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China ASF Driving Pork Trade

By Chris Clayton
DTN Ag Policy Editor

OMAHA (DTN) — The pork shortage in China caused by African swine fever continues to overcome high import tariffs for U.S. pork heading to the Chinese market.

Dan Halstrom, president and CEO of the U.S Meat Export Federation, said on a call Tuesday he was “feeling pretty upbeat about our export markets right now” as beef, pork and lamb are picking up momentum.

Overall, beef exports are expected to end 2019 largely even in exports compared to 2018, but USMEF projects 5% growth in 2020. Pork exports are up a minimum 10% compared to 2018. Pork exports in 2020 are projected to grow another 13%. Halstrom said those figures could be conservative for pork exports.

USMEF provided an update on Tuesday before kicking off its strategic planning conference in Arizona. Updated data for September meat exports will be released by USDA on Wednesday then will be summarized by USMEF on its website as well.

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More Green From Beans – 2

By Matthew Wilde
Progressive Farmer Crops Editor

Growing specialty soybeans can make a lot of dollars and sense.

Ray Gaesser said it’s almost a must in today’s farm economy. The Corning, Iowa, farmer has grown seed soybeans for about 25 years. He contracted nearly 2,000 acres this year with Stine Seed.

The seed soybeans will generate about $50 more per acre compared to commodity counterparts, Gaesser said.

“That can be the difference between making money and not making money today,” Gaesser claimed. “Earning a premium is a huge deal.”

It may take extra work to grow and store identity-preserved soybeans, but farmers who do say it’s well worth it.

Soybean farmers are finding ways to boost revenues despite market and trade challenges. This story is the second in a six-part series, More Green From Beans. The series will look at ways soybean farmers are finding ways to answer trade challenges by boosting revenues through switching up agronomics and finding new markets.

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WOTUS Repeal Challenged

By Todd Neeley
DTN Staff Reporter

OMAHA (DTN) — The agriculture industry celebrated the 2015 waters of the United States, or WOTUS, rule repeal that EPA finalized in recent weeks. But an attorney with the Pacific Legal Foundation and an official with a major agriculture group said farmers and ranchers still face regulation under the Clean Water Act.

On Oct. 22, 2019, the EPA and the U.S. Army Corps of Engineers finalized the repeal of the Obama-era rule that agriculture and other industry groups and states had fought in court for years.

The repeal reverts regulations to the 1986 version of WOTUS while the EPA continues to rewrite the definition. The 2015 rule was opposed by critics as an example of gross federal overreach, yet the 1986 rule also had its share of concerns.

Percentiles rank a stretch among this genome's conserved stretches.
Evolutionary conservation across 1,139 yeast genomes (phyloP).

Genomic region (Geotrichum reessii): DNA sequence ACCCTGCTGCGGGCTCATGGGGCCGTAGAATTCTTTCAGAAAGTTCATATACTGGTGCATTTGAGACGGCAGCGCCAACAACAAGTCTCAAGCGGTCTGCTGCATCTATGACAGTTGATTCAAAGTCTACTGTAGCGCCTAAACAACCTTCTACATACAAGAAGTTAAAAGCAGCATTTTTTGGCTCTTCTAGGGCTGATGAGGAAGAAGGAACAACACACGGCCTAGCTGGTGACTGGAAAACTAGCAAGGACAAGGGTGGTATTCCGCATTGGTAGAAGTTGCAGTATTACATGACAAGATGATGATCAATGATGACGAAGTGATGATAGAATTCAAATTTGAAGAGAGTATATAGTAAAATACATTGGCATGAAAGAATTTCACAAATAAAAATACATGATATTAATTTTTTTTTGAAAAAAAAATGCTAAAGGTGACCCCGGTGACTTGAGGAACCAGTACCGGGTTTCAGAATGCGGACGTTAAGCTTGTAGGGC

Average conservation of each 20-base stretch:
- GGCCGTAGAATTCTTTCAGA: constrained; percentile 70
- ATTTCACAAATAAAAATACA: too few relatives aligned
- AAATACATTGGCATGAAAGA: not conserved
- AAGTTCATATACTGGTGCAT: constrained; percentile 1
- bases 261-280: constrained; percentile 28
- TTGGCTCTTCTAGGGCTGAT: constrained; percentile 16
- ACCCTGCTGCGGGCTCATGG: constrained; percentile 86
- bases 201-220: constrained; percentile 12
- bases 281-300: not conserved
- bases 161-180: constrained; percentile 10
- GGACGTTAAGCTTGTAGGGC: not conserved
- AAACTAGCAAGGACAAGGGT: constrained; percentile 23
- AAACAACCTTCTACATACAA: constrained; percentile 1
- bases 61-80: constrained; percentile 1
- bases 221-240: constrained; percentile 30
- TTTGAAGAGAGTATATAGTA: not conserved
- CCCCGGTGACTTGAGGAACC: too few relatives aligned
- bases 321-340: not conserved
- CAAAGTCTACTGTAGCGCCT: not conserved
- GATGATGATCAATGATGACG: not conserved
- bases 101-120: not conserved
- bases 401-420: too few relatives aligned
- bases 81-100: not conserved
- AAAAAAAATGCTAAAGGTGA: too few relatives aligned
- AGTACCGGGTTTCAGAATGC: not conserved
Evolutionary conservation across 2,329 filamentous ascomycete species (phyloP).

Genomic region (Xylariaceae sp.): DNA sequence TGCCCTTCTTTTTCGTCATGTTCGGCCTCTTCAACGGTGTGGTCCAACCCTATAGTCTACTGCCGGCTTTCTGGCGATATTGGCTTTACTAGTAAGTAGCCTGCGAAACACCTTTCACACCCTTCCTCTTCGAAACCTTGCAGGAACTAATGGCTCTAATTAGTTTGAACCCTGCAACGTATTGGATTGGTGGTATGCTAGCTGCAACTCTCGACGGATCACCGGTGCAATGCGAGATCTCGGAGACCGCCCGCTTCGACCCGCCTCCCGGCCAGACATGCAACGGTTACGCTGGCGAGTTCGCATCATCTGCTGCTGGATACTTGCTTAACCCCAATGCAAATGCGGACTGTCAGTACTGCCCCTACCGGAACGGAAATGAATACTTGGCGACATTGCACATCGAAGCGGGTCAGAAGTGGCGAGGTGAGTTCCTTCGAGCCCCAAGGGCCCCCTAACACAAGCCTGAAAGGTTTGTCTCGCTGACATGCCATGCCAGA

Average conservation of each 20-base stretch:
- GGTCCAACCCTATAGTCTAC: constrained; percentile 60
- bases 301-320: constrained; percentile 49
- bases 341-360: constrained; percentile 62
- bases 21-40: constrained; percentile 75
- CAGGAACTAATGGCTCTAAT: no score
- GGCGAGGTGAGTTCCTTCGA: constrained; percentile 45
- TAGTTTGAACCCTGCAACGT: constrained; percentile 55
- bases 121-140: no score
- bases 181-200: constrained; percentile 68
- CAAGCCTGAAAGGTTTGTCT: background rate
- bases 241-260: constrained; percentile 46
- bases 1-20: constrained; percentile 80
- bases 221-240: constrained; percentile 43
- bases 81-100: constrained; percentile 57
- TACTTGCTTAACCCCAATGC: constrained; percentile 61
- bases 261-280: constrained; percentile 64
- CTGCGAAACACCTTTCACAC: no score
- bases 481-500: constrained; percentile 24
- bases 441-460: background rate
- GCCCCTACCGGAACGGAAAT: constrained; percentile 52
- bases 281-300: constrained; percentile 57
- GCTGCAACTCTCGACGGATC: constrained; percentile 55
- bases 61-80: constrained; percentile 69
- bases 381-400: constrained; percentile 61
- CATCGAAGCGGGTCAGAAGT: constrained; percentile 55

“The 1986 regulations re-imposed by EPA this month are broader than the 2015 regulations the agency just repealed,” said Tony Francois, senior attorney with the Pacific Legal Foundation.

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More Green From Beans – 1

By Matthew Wilde
Progressive Farmer Crops Editor

Farmers in the north-central U.S. are looking for lost soybean yield.

Shawn Conley, a soybean specialist at the University of Wisconsin, said the genetic yield potential of America’s most widely planted legume is 110 bushels per acre or more in most states, depending on climate and soil conditions. But most farmers average 50 to 55 bushels per acre.

“Where are the other 50 to 55 bushels?” Conley asked. “We’re working to minimize that yield gap.”

The completion last year of a three-year study Conley co-led with University of Nebraska agronomist Patricio Grassini called “Benchmarking Soybean Production Systems in the North Central U.S.” can help farmers do just that. It identifies factors that preclude soybean farmers from obtaining yields that should be potentially possible on their farms.

Production and management data from more than 8,000 fields covering about 600,000 acres was collected and analyzed. The North Central Soybean Research Program (NCSRP) — a collaboration of 12 Midwest state soybean associations — spent more than $1.3 million in soybean checkoff funds on the multistate project.

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USDA Pulls Electronic Animal ID Mandate

By Todd Neeley
DTN Staff Reporter

OMAHA (DTN) — USDA’s Animal and Plant Health Inspection Service has withdrawn a policy to require the use of radio frequency identification, or RFID, of animals in interstate commerce. But a number of ranchers and a national cattle group have yet to withdraw a lawsuit they filed against APHIS last month challenging the policy.

The ranchers, led by the Ranchers Cattlemen Action Legal Fund United Stockgrowers of America, or R-CALF USA, alleged in an Oct. 4 lawsuit filed in the U.S. District Court for the District of Wyoming, that a USDA plan on RFID “unlawfully mandates” the technology in ear tags and other technology for livestock.

Though APHIS said in an Oct. 25 statement that a factsheet posted to its website is “no longer representative of current agency policy,” court records show the lawsuit has not been dropped.

Harriet Hageman, a senior litigation counsel at the New Civil Liberties Alliance in Washington, D.C., told DTN, “APHIS has currently withdrawn the April 2019 factsheet.